Pacific Island Ecosystems at Risk (PIER)

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Triadica sebifera
(dummy value for TaxonCode Authority; this value should be replaced!!).......Euphorbiaceae


High risk, score: 14 (Go to the risk assessment (Pacific))
Reject, score: 18 (Go to the risk assessment (U.S. (Florida))) Sapium sebiferum (L.) Roxb.

Chinese: wu jiu

English: candleberry tree, chicken tree, Chinese tallow tree, Florida aspen, popcorn tree, tallowtree, vegetable tallow, white wax berry

French: arbre à suif, boiré

Spanish: árbol del sebo

"Recognized by leaf blades as wide as long or nearly so, a pair of glands on upper side of juncture of petiole and blade.  Trees to 17 m tall by 97 cm diameter, rapid-growing, often forming thickets.  Twigs glabrous, slender, brittle; sap milky and poisonous.  Leaf tips acuminate; leaves turning yellow to red in autumn.  Flowers tiny, unisexual, in slender spikes to 10 cm long, male flowers toward the end, a few female flowers near the base.  Fruits capsules, 10-18 mm across, slightly 3-lobed, the outer part splitting and falling off, leaving attached the 3 elliptical white waxy seeds"  (Duncan & Duncan, 1988; p. 252). "Wet forests and grassland, freshwater wetlands, riparian habitats.  This fast growing and salt tolerant tree spreads rapidly and transforms native wetland prairies into woodland dominated by this species.  Once established, it forms pure stands that exclude almost all other plants and affect wildlife by reducing food sources.  Extensive stands alter nutrient cycling and the species composition of decomposers due to a rapid leaf decay.  Such stands reduce fuel loads in invaded areas and prevent the spread of fires.  Seedlings are able to establish in a wide range of environmental conditions including closed-canopy forests'  (Weber, 2003; p. 438).  "Planted as an ornamental, but easily spreading, often becoming weedy" (Duncan & Duncan, 1988; p. 252).  Also planted for its oil.  "Tallow tree typically grows in wetlands, swamps and bottomland forests, readily out-competing native hardwoods"  (Randall & Marinelli, 1996). "The tree is a prolific seed producer and seeds are mainly dispersed by birds and water.  The tree suckers from roots and resprouts vigorously if damaged"  (Weber, 2003; p. 438). China.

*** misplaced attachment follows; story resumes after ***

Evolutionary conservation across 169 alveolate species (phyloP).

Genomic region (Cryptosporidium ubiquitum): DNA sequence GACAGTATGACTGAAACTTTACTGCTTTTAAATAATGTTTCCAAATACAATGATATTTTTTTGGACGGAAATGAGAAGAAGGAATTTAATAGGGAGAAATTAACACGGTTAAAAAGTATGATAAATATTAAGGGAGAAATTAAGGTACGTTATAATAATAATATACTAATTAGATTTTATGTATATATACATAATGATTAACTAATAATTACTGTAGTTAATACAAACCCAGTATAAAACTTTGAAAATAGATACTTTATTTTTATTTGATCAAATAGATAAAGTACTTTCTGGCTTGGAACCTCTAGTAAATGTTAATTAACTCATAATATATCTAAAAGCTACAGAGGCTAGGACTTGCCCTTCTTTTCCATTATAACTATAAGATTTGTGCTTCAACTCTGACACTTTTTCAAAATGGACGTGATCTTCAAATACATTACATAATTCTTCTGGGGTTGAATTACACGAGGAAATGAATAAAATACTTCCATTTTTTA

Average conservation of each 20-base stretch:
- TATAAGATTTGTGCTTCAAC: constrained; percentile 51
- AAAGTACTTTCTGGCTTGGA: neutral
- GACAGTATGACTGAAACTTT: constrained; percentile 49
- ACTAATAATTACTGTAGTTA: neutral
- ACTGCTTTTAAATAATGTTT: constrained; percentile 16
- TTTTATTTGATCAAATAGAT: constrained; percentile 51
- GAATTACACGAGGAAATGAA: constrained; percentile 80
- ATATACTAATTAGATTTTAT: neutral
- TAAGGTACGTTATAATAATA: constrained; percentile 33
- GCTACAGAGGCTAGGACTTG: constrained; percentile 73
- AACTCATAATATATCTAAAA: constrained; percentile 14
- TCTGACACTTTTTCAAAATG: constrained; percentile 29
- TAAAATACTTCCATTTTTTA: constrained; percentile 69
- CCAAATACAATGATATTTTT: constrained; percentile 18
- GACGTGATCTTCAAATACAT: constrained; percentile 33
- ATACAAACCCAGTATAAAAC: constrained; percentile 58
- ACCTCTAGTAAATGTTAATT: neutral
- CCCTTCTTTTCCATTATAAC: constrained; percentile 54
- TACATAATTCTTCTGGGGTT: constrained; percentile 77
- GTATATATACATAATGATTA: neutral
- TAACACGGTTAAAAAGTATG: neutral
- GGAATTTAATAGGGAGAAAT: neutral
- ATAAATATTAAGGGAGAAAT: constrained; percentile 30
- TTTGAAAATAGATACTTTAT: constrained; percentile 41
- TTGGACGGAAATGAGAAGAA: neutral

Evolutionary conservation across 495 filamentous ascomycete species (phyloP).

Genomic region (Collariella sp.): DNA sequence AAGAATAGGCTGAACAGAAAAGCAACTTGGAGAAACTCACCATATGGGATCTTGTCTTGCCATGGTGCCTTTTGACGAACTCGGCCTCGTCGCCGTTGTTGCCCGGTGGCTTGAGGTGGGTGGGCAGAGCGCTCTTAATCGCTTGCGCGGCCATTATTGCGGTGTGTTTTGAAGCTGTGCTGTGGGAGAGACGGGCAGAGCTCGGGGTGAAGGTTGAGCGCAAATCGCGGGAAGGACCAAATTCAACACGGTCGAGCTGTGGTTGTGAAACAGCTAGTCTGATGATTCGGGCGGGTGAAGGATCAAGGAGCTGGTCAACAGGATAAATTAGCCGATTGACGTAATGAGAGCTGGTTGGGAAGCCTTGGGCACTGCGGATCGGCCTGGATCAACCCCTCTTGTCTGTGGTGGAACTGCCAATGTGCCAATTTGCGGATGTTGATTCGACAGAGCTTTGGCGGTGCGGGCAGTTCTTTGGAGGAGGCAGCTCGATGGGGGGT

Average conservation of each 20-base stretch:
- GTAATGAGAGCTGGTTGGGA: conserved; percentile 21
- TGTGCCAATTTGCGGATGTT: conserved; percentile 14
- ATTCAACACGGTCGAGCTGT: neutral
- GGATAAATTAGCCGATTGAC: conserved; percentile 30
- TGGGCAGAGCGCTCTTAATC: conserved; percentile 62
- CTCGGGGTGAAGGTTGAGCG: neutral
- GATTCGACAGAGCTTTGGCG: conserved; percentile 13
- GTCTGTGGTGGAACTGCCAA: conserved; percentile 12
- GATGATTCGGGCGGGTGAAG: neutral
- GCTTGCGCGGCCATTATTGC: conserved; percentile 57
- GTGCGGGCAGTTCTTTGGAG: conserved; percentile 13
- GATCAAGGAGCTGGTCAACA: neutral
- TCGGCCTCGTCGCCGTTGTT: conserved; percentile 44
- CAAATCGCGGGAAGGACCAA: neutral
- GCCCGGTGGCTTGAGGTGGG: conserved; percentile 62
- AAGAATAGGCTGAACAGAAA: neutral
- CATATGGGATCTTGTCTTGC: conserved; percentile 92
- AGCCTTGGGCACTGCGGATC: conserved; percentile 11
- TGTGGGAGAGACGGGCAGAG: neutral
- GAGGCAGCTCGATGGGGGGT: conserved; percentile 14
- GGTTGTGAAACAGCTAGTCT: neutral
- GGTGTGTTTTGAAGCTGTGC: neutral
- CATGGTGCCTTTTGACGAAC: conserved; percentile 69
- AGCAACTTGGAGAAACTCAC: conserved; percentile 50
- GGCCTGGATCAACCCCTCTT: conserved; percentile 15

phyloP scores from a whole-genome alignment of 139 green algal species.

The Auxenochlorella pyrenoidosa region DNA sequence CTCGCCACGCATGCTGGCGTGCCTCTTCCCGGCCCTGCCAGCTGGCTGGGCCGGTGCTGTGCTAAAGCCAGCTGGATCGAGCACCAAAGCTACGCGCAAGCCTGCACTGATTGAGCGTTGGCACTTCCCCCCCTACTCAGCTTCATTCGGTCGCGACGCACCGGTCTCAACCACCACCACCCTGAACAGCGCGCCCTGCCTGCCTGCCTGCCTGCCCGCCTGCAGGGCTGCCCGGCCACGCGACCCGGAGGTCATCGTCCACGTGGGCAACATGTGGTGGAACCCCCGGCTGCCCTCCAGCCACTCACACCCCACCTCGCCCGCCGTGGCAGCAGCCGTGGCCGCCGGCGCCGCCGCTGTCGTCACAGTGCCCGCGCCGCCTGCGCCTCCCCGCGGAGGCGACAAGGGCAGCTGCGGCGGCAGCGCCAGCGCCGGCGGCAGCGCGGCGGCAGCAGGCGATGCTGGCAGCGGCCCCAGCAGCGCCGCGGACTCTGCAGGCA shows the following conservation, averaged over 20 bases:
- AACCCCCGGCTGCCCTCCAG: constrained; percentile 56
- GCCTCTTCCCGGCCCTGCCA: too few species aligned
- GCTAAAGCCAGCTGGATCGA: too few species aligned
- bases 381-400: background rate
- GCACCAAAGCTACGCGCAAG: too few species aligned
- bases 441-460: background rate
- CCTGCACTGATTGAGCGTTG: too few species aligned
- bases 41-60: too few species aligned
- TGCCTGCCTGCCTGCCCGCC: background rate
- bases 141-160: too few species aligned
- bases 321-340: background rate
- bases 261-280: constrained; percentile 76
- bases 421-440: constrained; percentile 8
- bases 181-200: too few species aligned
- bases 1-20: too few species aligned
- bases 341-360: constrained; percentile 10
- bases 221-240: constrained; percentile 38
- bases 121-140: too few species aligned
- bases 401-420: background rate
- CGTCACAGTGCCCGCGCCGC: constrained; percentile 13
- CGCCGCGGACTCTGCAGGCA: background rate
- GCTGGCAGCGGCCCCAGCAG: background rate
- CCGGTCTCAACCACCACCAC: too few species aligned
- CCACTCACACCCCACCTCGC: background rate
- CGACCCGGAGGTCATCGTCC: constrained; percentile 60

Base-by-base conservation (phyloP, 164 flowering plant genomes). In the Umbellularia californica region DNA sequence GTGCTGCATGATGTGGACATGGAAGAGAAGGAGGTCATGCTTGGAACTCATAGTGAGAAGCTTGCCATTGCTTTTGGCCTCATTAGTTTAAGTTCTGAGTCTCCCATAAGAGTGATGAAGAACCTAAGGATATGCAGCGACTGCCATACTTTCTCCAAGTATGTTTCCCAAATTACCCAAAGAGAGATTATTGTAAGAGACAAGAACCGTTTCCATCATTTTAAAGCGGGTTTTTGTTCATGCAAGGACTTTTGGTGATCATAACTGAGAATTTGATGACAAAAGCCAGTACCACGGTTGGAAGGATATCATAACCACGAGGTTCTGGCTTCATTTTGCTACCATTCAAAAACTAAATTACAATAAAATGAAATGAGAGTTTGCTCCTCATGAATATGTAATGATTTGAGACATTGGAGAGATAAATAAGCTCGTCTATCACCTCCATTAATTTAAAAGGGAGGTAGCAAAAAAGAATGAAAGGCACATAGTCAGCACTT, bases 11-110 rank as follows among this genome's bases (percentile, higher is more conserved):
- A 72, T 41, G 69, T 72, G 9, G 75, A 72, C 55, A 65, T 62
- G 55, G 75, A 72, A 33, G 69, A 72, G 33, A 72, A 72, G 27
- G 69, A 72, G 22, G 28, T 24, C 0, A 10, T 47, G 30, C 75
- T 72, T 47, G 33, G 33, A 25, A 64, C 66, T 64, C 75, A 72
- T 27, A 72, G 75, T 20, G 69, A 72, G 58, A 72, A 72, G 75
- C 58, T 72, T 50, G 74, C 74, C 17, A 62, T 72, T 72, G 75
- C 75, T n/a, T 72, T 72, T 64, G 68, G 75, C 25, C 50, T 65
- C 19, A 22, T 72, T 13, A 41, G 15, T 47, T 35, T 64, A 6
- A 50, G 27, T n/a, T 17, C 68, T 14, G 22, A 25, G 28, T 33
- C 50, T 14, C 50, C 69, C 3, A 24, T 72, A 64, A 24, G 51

Pacific
Country/Terr./St. &
Island group
Location Cited status &
Cited as invasive &
Cited as cultivated &
Cited as aboriginal introduction?
Reference &
Comments
French Polynesia
Society Islands
Raiatea (Havai) Island introduced
cultivated
Florence, J. (1997) (pp. 140-141)
French Polynesia
Society Islands
Raiatea (Havai) Island introduced
Florence, J./Chevillotte, H./Ollier, C./Meyer, J.-Y. (2013)
Cultivée
State of Hawaii
Hawaiian Islands
Hawaiian Islands introduced
cultivated
Staples, George W./Herbst, Derral/Imada, Clyde T. (2000) (p. 21)
Japan (offshore islands)
Ogasawara (Bonin) Islands
Bonin (Ogasawara) Islands introduced
Kato, Hidetoshi (2007)
Pacific Rim
Country/Terr./St. &
Island group
Location Cited status &
Cited as invasive &
Cited as cultivated &
Cited as aboriginal introduction?
Reference &
Comments
China
China
China (People's Republic of) native
U.S. Dept. Agr., Agr. Res. Serv. (2013)
China
China
Hong Kong native
Wu, Te-lin (2001) (p. 187)
As Sapium sebiferum (L.) Roxb. In thin forests.
Japan
Japan
Japan (country) native
Cronk, Q. C. B./Fuller, J. L. (2001) (p. 194)
Japan
Japan
Japan (country) introduced
Mito, Toshikazu/Uesugi, Tetsuro (2004) (p. 186)
As Sapium sebiferum Roxb.
Taiwan
Taiwan Island
Taiwan Island uncertain if native
U.S. Dept. Agr., Agr. Res. Serv. (2013)
United States (west coast)
United States (west coast states)
USA (California) introduced
U.S. Dept. Agr., Nat. Res. Cons. Serv. (2013)
Also reported from
Country/Terr./St. &
Island group
Location Cited status &
Cited as invasive &
Cited as cultivated &
Cited as aboriginal introduction?
Reference &
Comments
United States (continental except west coast)
United States (other states)
United States (other states) introduced
U.S. Dept. Agr., Nat. Res. Cons. Serv. (2013)
United States (continental except west coast)
United States (other states)
USA (Florida) introduced
invasive
Cronk, Q. C. B./Fuller, J. L. (2001) (p. 194)
United States (continental except west coast)
United States (other states)
USA (Florida) introduced
U.S. Dept. Agr., Nat. Res. Cons. Serv. (2013)
Listed as a noxious weed in Florida and Louisiana (U.S.). Planting of this species is prohibited in Miami-Dade County, Florida (U.S.) (Miami-Dade County Dept. of Planning and Zoning, 2010). Control information from the Bugwood Wiki.

Physical: Hand-pull seedlings. Cutting trees older than one year leads to root and stump suckering.

Chemical:  "Mature trees should be treated with a triclopyr herbicide applied to the base of the tree.  Follow-up programmes are necessary to treat regrowth and seedlings"  (Weber, 2003; p. 438).


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